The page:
Ted Rall, capitalist:

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"NEWS DOES NOT WANT TO BE FREE": Ted Rall, in his syndicated column that he posts free on his web site, quotes Chris Hedges: "Nearly all reporting--I would guess at least 80 percent--is done by newspapers and the wire services."

Rall goes on to write:

Newsgathering requires extensive infrastructure. Beat reporters, freelancers, editors, stringers, fact-checkers, and travel cost a lot of money. (A week in rural Afghanistan costs at least $10,000.) Why shouldn't newspapers--the main newsgathering organizations in the United States--be compensated for those expenses?

No argument here. No particular argument with his next paragraph either, but it shows the narrow focus that dooms his chances of proposing a real solution:

Every newspaper article should enjoy an individual, aggressively enforced, copyright. Radio and TV outlets that currently lift their news reports out of newspapers--without forking over a cent--would have to hire reporters or pay papers a royalty. Paying newspapers for usage, even at a high rate, would probably be cheaper.

Rall says that news producers should put no news online, and if they do make sure none of it free– to charge double the subscription cost for the searchability benefit. He argues that news must be made scarce so that the laws of supply and demand can work to save the news industry.

Why do even self-described leftists need to be hit over the head to consider the possibility that their isn't a market solution to everything– or rather that it's not always the best solution.

Even if news were only engraved on rock, and no one could get a look at it except to pay the newsrock corporation, really important and valuable news would still be undercompensated for its value and likely the cost of uncovering and producing it. It's the nature of what news actually is— it can be shared infinitely and everyone still has it.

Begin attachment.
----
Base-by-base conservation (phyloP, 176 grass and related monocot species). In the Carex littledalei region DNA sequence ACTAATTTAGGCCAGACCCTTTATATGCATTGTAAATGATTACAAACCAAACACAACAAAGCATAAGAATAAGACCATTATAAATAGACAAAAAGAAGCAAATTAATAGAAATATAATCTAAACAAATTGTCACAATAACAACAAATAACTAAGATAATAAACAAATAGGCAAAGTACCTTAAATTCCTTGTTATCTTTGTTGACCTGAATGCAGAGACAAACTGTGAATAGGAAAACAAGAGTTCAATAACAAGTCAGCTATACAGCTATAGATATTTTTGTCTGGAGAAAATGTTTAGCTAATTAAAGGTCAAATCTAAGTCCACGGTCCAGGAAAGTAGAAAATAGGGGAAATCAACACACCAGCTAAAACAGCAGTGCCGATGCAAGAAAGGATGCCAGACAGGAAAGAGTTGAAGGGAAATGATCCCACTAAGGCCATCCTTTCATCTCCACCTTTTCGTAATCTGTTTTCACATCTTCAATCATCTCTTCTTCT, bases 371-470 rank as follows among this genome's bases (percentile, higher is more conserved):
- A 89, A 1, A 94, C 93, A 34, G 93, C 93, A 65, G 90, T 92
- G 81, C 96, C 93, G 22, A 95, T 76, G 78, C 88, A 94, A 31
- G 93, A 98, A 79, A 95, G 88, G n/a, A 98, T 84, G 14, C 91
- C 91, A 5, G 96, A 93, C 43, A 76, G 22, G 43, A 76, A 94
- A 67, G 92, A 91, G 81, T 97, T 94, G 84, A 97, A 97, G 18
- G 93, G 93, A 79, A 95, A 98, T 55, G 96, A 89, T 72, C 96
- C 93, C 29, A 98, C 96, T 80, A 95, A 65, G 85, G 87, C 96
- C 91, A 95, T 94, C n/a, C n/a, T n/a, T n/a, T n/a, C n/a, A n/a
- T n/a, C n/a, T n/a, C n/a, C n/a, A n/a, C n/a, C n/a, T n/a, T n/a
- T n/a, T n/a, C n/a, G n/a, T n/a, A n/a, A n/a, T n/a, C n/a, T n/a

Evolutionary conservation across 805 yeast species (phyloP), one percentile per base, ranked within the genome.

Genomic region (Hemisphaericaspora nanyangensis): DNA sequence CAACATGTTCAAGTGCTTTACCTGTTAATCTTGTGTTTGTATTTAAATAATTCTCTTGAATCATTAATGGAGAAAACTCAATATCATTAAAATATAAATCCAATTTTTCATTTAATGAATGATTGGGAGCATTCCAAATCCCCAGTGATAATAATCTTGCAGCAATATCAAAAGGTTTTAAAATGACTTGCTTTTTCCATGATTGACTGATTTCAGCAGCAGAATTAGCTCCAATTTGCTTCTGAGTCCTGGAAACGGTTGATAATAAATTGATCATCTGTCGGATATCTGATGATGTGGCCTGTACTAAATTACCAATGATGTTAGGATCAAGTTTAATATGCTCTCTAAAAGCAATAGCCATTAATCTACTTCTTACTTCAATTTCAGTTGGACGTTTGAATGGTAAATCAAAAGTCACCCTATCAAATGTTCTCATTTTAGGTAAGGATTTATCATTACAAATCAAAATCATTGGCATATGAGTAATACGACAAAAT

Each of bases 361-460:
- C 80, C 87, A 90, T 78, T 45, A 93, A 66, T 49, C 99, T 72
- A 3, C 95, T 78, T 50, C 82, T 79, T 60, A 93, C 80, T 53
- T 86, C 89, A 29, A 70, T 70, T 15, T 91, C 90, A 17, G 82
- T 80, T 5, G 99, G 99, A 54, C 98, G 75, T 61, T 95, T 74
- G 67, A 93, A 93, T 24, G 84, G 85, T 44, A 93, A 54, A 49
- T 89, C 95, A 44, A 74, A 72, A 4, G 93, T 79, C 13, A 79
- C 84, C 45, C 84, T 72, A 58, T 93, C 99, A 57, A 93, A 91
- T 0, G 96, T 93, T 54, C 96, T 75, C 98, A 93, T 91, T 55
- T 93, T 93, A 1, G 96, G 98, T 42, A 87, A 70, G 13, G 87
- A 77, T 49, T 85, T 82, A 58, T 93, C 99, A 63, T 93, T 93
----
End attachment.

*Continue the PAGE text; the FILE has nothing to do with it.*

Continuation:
It's not just news, it's all information-- and the free flow of it (free as in freedom, not in giveaway) is vital to progress in science, art, technology, culture, policy, and dare I say it pontificating and cartooning.

Let's see if we can separate these meanings of free for Ted Rall and the reading audience:

Free exchange = good.

Uncompensated production = bad.

The current solution is a Rube Goldberg contraption of laws and institutions and even a few remaining cultural norms that mostly benefit not producers (like Ted Rall or your beat reporter or even an editor) but middlemen

Are our minds that limited that we can't envision a more fair, more free, and less restricting way of funding intellectual work?

Collective funding of creative work which inevitably – and the sooner the better – is collective property just makes sense. This can be done in decentralized ways, indeed I think people should get started and continue efforts in this area without the government, but even a national system could build in support for diversity– the payment decisions should be democratic and based on amount of support, not requiring a threshhold. Most creative work, reporting in particular, is already being subsidized by the people doing it. It's time we the public pay that subsidy and not rely on the good will and endurance of working reporters and the self-interest of corporations to get us what barely adequate news and information we receive now.